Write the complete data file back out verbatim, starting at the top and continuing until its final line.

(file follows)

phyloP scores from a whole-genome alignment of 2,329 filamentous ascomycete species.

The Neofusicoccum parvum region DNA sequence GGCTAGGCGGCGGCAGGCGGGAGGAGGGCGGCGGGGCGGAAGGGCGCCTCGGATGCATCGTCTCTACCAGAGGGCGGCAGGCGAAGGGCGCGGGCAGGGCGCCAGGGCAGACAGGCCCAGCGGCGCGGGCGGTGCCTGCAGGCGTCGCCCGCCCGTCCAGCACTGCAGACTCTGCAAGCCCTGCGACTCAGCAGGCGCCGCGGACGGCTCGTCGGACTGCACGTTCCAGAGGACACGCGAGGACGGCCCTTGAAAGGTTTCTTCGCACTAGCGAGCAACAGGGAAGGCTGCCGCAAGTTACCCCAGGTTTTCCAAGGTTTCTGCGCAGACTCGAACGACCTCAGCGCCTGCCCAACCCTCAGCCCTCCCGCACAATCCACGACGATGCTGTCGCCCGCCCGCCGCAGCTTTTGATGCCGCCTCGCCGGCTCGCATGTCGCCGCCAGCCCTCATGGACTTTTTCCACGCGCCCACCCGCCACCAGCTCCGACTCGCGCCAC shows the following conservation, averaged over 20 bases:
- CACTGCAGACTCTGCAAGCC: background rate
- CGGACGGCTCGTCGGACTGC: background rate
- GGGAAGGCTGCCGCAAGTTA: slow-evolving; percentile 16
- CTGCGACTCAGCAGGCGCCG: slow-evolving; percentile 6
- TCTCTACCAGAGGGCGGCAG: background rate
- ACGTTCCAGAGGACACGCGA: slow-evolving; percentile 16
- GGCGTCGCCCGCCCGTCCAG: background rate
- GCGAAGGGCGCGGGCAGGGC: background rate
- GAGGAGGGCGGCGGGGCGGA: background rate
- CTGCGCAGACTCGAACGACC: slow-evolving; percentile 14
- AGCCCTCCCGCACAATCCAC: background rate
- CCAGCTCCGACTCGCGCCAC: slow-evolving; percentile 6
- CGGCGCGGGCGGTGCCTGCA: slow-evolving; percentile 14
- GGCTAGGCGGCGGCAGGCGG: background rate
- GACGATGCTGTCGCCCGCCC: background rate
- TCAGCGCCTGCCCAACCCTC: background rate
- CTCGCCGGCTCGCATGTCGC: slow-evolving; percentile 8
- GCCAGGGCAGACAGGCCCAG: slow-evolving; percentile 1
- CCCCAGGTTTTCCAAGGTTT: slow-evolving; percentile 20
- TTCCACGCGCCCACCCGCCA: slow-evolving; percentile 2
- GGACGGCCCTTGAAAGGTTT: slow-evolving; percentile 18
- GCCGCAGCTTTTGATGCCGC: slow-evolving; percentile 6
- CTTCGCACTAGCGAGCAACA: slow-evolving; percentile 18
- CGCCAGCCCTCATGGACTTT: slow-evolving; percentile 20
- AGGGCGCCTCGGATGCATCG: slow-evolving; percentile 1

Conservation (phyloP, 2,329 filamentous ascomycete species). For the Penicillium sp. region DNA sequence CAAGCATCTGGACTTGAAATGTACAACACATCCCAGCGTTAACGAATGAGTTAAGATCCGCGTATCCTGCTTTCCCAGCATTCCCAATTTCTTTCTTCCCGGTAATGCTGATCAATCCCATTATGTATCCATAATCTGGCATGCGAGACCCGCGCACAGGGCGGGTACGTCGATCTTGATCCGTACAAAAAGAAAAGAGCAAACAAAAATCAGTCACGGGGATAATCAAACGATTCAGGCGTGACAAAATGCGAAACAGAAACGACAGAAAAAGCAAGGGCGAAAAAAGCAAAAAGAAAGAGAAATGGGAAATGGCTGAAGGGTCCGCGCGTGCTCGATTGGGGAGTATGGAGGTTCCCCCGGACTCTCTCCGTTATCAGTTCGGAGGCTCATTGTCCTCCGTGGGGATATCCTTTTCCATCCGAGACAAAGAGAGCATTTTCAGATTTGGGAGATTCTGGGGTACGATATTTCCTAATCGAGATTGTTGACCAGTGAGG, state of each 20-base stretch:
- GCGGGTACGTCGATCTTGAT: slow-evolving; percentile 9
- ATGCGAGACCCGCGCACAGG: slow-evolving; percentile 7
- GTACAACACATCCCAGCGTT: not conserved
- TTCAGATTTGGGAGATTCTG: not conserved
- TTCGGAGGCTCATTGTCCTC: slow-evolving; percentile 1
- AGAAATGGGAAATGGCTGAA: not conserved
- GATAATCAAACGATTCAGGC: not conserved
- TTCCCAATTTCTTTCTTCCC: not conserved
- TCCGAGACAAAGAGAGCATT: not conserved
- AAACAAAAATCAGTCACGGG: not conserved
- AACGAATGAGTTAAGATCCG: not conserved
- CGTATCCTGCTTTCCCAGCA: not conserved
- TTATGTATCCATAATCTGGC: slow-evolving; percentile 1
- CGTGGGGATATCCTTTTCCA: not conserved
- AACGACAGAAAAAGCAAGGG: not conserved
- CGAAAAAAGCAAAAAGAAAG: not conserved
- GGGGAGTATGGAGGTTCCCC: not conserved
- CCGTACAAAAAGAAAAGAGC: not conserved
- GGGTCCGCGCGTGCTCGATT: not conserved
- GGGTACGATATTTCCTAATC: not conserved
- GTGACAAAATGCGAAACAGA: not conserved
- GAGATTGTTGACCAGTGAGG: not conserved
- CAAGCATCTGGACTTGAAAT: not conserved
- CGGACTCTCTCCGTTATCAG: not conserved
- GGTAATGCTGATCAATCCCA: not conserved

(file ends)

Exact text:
phyloP scores from a whole-genome alignment of 2,329 filamentous ascomycete species.

The Neofusicoccum parvum region DNA sequence GGCTAGGCGGCGGCAGGCGGGAGGAGGGCGGCGGGGCGGAAGGGCGCCTCGGATGCATCGTCTCTACCAGAGGGCGGCAGGCGAAGGGCGCGGGCAGGGCGCCAGGGCAGACAGGCCCAGCGGCGCGGGCGGTGCCTGCAGGCGTCGCCCGCCCGTCCAGCACTGCAGACTCTGCAAGCCCTGCGACTCAGCAGGCGCCGCGGACGGCTCGTCGGACTGCACGTTCCAGAGGACACGCGAGGACGGCCCTTGAAAGGTTTCTTCGCACTAGCGAGCAACAGGGAAGGCTGCCGCAAGTTACCCCAGGTTTTCCAAGGTTTCTGCGCAGACTCGAACGACCTCAGCGCCTGCCCAACCCTCAGCCCTCCCGCACAATCCACGACGATGCTGTCGCCCGCCCGCCGCAGCTTTTGATGCCGCCTCGCCGGCTCGCATGTCGCCGCCAGCCCTCATGGACTTTTTCCACGCGCCCACCCGCCACCAGCTCCGACTCGCGCCAC shows the following conservation, averaged over 20 bases:
- CACTGCAGACTCTGCAAGCC: background rate
- CGGACGGCTCGTCGGACTGC: background rate
- GGGAAGGCTGCCGCAAGTTA: slow-evolving; percentile 16
- CTGCGACTCAGCAGGCGCCG: slow-evolving; percentile 6
- TCTCTACCAGAGGGCGGCAG: background rate
- ACGTTCCAGAGGACACGCGA: slow-evolving; percentile 16
- GGCGTCGCCCGCCCGTCCAG: background rate
- GCGAAGGGCGCGGGCAGGGC: background rate
- GAGGAGGGCGGCGGGGCGGA: background rate
- CTGCGCAGACTCGAACGACC: slow-evolving; percentile 14
- AGCCCTCCCGCACAATCCAC: background rate
- CCAGCTCCGACTCGCGCCAC: slow-evolving; percentile 6
- CGGCGCGGGCGGTGCCTGCA: slow-evolving; percentile 14
- GGCTAGGCGGCGGCAGGCGG: background rate
- GACGATGCTGTCGCCCGCCC: background rate
- TCAGCGCCTGCCCAACCCTC: background rate
- CTCGCCGGCTCGCATGTCGC: slow-evolving; percentile 8
- GCCAGGGCAGACAGGCCCAG: slow-evolving; percentile 1
- CCCCAGGTTTTCCAAGGTTT: slow-evolving; percentile 20
- TTCCACGCGCCCACCCGCCA: slow-evolving; percentile 2
- GGACGGCCCTTGAAAGGTTT: slow-evolving; percentile 18
- GCCGCAGCTTTTGATGCCGC: slow-evolving; percentile 6
- CTTCGCACTAGCGAGCAACA: slow-evolving; percentile 18
- CGCCAGCCCTCATGGACTTT: slow-evolving; percentile 20
- AGGGCGCCTCGGATGCATCG: slow-evolving; percentile 1

Conservation (phyloP, 2,329 filamentous ascomycete species). For the Penicillium sp. region DNA sequence CAAGCATCTGGACTTGAAATGTACAACACATCCCAGCGTTAACGAATGAGTTAAGATCCGCGTATCCTGCTTTCCCAGCATTCCCAATTTCTTTCTTCCCGGTAATGCTGATCAATCCCATTATGTATCCATAATCTGGCATGCGAGACCCGCGCACAGGGCGGGTACGTCGATCTTGATCCGTACAAAAAGAAAAGAGCAAACAAAAATCAGTCACGGGGATAATCAAACGATTCAGGCGTGACAAAATGCGAAACAGAAACGACAGAAAAAGCAAGGGCGAAAAAAGCAAAAAGAAAGAGAAATGGGAAATGGCTGAAGGGTCCGCGCGTGCTCGATTGGGGAGTATGGAGGTTCCCCCGGACTCTCTCCGTTATCAGTTCGGAGGCTCATTGTCCTCCGTGGGGATATCCTTTTCCATCCGAGACAAAGAGAGCATTTTCAGATTTGGGAGATTCTGGGGTACGATATTTCCTAATCGAGATTGTTGACCAGTGAGG, state of each 20-base stretch:
- GCGGGTACGTCGATCTTGAT: slow-evolving; percentile 9
- ATGCGAGACCCGCGCACAGG: slow-evolving; percentile 7
- GTACAACACATCCCAGCGTT: not conserved
- TTCAGATTTGGGAGATTCTG: not conserved
- TTCGGAGGCTCATTGTCCTC: slow-evolving; percentile 1
- AGAAATGGGAAATGGCTGAA: not conserved
- GATAATCAAACGATTCAGGC: not conserved
- TTCCCAATTTCTTTCTTCCC: not conserved
- TCCGAGACAAAGAGAGCATT: not conserved
- AAACAAAAATCAGTCACGGG: not conserved
- AACGAATGAGTTAAGATCCG: not conserved
- CGTATCCTGCTTTCCCAGCA: not conserved
- TTATGTATCCATAATCTGGC: slow-evolving; percentile 1
- CGTGGGGATATCCTTTTCCA: not conserved
- AACGACAGAAAAAGCAAGGG: not conserved
- CGAAAAAAGCAAAAAGAAAG: not conserved
- GGGGAGTATGGAGGTTCCCC: not conserved
- CCGTACAAAAAGAAAAGAGC: not conserved
- GGGTCCGCGCGTGCTCGATT: not conserved
- GGGTACGATATTTCCTAATC: not conserved
- GTGACAAAATGCGAAACAGA: not conserved
- GAGATTGTTGACCAGTGAGG: not conserved
- CAAGCATCTGGACTTGAAAT: not conserved
- CGGACTCTCTCCGTTATCAG: not conserved
- GGTAATGCTGATCAATCCCA: not conserved